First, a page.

Quality housing can also help attract and retain new workforce talent, including remote workers, to rural communities. Remote workers may be new residents or former residents who are ready to return. However, it is important to recognize that increased opportunities for remote work can result in increased housing costs, creating housing affordability challenges. Ultimately, however, people with many types of skills are required to build and grow a strong local economy — and those people all need safe, stable, and affordable housing.

Quality housing and people are foundational elements that rural communities need to attract public and private investment and activate economic development. Varied funding streams can help pay for improvements — such as broadband infrastructure — or can help finance activities that build local capacity — such as tech workforce development. Thus, funding for quality housing can catalyze investment that supports more jobs, positive health outcomes, and the revival of rural communities.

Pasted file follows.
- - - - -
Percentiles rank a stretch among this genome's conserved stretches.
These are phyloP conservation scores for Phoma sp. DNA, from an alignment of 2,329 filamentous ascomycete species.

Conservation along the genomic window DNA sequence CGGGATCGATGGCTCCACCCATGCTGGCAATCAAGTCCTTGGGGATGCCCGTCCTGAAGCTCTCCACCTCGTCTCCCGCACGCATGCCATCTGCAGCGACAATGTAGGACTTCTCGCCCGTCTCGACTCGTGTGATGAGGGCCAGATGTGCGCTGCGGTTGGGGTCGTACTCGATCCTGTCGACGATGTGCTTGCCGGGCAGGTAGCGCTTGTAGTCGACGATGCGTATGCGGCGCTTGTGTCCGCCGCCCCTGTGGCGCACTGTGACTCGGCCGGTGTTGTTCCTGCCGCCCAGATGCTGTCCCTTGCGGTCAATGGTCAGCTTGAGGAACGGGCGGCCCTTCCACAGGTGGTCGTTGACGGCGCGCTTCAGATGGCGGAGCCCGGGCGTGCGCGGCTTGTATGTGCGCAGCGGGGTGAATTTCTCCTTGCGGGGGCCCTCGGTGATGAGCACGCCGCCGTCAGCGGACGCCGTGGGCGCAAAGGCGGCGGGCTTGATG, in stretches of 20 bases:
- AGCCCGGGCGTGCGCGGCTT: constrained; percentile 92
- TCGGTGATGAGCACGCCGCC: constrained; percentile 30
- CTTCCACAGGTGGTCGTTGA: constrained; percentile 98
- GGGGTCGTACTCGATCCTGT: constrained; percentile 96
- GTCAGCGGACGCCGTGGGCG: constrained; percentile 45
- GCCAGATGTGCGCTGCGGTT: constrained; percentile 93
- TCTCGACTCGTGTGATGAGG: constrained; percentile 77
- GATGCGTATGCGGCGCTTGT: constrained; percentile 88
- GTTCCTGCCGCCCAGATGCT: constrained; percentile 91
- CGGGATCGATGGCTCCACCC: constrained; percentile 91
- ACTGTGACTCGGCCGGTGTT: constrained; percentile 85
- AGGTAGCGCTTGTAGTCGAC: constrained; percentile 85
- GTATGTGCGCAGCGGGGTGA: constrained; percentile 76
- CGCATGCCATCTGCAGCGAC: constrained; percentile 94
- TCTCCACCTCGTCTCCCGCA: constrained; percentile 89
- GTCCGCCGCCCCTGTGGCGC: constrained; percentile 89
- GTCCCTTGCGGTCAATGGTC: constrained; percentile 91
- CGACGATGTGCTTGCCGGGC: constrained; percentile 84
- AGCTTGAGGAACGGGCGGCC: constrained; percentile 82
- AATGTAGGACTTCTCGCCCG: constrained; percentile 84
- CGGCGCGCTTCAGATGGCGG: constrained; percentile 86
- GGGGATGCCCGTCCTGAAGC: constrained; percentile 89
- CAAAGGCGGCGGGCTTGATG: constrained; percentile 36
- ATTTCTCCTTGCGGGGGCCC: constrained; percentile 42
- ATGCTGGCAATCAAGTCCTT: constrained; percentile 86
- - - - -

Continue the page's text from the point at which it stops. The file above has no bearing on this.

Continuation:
This blog post is the third in our Toward Better Rural Futures series, which highlights the unique assets of rural communities as well as the challenges they face. Access our collection of resources for rural policymaking to read the other installments in the series.

This blog series is part of the Toward Better Rural Futures project, which participates in the Aspen Institute’s Thrive Rural Initiative and is funded by the Robert Wood Johnson Foundation. Toward Better Rural Futures aims to foster greater collaboration and alignment across local, regional, and state levels of government, equipping leaders with the tools and knowledge to fundamentally shift power, opportunity, and resources in order to create healthy rural places where everyone can thrive.

Cover image: OZinOH via Flickr